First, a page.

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8 Jan, 2015 18:33

Russia’s stealth ‘black hole’ submarine prepares for 4,000km trip, deep water trials

Russia’s stealth ‘black hole’ submarine prepares for 4,000km trip, deep water trials

A new Russian advanced stealth submarine, dubbed a “black hole” by NATO for its ability to be undetectable, has begun preparations for deep water tests. However, it must first make a 4,630km journey to the Barents Sea in Russia's north.

"The crew of the electric diesel submarine Rostov on Don which was handed to the Russian Navy by Admiralty Shipyards has started the preparation for the passing from the Baltic Sea zone to the Barents Sea,” Captain Igor Dygalo from the Ministry of Defense said.

Before the submarine begins its test operations, it must travel about 2,500 nautical miles (4,630 km) from St. Petersburg to the Barents Sea in Russia's north. After finishing all scheduled tests, the submarine will travel to its future permanent place of service in the Novorossiysk port in the Black Sea. It is the second submarine out of six planned for the Black Sea Fleet by the end of 2016.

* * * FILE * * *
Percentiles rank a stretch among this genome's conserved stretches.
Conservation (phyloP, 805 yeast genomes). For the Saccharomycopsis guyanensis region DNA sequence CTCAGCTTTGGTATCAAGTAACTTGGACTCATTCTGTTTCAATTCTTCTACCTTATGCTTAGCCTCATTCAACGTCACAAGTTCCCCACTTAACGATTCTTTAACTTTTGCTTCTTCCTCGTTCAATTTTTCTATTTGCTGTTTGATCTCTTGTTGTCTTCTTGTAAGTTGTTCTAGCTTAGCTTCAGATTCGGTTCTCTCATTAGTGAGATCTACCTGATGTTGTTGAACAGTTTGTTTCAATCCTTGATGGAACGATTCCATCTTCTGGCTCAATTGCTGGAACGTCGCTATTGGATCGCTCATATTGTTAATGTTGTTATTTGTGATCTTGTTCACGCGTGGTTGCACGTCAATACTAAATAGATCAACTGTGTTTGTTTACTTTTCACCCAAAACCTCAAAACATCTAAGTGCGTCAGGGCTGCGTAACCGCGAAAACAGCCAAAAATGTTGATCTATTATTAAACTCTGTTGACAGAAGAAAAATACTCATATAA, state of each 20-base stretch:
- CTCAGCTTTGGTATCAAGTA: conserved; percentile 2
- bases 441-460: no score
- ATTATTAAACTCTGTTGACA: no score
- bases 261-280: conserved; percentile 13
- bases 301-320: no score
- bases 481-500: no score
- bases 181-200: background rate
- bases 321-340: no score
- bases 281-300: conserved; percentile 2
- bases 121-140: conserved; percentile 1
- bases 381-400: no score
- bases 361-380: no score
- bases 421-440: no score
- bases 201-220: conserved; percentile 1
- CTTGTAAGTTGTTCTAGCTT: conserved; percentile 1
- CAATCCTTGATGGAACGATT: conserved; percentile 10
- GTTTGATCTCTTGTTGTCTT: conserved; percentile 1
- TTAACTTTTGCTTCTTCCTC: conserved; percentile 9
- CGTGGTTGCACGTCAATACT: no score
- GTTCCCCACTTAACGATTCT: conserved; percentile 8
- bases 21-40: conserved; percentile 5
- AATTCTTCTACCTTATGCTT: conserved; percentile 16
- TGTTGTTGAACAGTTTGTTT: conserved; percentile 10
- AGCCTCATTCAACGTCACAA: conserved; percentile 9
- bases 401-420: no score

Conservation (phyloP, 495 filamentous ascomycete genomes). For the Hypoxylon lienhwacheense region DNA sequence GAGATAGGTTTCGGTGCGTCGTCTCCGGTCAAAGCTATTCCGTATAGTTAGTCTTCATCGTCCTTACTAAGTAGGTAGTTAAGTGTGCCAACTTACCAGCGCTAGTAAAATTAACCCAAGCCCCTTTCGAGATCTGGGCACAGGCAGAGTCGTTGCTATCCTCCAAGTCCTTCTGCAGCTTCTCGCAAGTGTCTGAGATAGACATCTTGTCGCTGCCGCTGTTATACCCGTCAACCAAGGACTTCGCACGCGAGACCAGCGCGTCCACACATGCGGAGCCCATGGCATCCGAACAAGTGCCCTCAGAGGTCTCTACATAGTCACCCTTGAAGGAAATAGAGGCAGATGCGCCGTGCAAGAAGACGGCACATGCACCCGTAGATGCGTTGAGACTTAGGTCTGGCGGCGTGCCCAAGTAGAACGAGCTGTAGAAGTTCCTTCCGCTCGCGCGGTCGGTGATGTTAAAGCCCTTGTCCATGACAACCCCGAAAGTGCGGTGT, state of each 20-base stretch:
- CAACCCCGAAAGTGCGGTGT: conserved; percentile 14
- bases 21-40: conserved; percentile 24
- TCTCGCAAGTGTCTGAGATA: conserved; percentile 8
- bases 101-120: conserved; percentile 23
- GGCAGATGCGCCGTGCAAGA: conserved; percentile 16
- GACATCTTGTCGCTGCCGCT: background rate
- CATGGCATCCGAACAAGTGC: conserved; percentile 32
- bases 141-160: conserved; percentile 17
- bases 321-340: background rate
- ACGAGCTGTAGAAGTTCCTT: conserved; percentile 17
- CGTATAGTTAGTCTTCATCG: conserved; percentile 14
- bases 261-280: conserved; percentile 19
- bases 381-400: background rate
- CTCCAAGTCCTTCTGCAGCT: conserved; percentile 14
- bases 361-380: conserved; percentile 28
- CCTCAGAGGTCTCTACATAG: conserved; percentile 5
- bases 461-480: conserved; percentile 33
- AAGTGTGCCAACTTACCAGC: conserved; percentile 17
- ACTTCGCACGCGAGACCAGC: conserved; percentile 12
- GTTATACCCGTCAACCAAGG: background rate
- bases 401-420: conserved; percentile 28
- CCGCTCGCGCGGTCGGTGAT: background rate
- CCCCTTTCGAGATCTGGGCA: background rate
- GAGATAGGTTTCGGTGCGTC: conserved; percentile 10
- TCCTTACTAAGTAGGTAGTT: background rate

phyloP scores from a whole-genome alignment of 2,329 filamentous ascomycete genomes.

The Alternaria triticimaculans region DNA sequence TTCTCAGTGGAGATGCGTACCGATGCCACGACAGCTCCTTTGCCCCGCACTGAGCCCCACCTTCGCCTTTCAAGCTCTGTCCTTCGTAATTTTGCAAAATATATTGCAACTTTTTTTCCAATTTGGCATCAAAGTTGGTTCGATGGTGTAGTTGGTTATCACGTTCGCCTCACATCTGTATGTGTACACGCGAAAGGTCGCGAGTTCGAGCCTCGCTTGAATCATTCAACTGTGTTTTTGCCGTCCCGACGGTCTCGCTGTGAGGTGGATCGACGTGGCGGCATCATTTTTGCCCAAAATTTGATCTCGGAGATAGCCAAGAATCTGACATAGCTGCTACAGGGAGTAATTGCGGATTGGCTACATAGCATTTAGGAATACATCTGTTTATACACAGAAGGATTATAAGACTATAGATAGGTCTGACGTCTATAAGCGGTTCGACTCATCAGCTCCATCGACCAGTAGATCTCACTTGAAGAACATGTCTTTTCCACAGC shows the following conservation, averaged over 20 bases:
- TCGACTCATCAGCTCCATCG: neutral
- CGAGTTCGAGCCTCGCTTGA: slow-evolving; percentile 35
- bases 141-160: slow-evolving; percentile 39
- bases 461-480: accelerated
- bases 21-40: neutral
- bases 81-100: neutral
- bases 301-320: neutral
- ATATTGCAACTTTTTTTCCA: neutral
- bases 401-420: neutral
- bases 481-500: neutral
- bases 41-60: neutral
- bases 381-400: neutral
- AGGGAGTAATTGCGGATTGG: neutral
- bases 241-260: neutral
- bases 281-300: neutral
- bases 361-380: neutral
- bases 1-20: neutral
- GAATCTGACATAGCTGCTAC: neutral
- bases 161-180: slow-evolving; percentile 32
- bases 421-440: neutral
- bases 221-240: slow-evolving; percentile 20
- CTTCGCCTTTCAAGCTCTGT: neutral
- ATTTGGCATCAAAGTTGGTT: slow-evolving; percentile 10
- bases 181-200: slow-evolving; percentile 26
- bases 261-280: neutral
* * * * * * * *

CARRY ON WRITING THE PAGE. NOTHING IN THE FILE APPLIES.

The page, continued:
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Known as 'Improved Kilo' under NATO code name, Rostov on Don is the first trade-off model of the third generation submarines of the Varshavyanka class (Project 636) underwater ship. The diesel-electric stealth sub is believed to be the quietest in the world. It also possesses an extended combat range, and its relatively small size helps it maneuver in shallow waters.

The sub carries 533 mm torpedoes and eight surface-to-air missiles, in addition to a new Caliber land attack cruise missile complex. Its tonnage is 4,000 tons; its underwater speed reaches 40 knots (37 km per hour), and its maximal submission is 300 meters. Its crew consists of 52 persons and it can fulfill its duty autonomously for 45 days.

NATO has called this type of submarine a “black hole” for its ability to remain undetected.

The new submarine, along with other vessels from the Project 636 class, is mainly intended for anti-shipping and anti-submarine missions in relatively shallow waters. It can strike surface, underwater, and land targets. The Varshavyanka class subs will be tasked with patrolling Russia’s maritime borders and protecting Black Sea coastal territories.

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The submarine construction started in November 2011 in Admiralty Shipyards in Saint Petersburg, and finished at the end of 2014. It is named after the city of Rostov-on-Don in Russia’s south.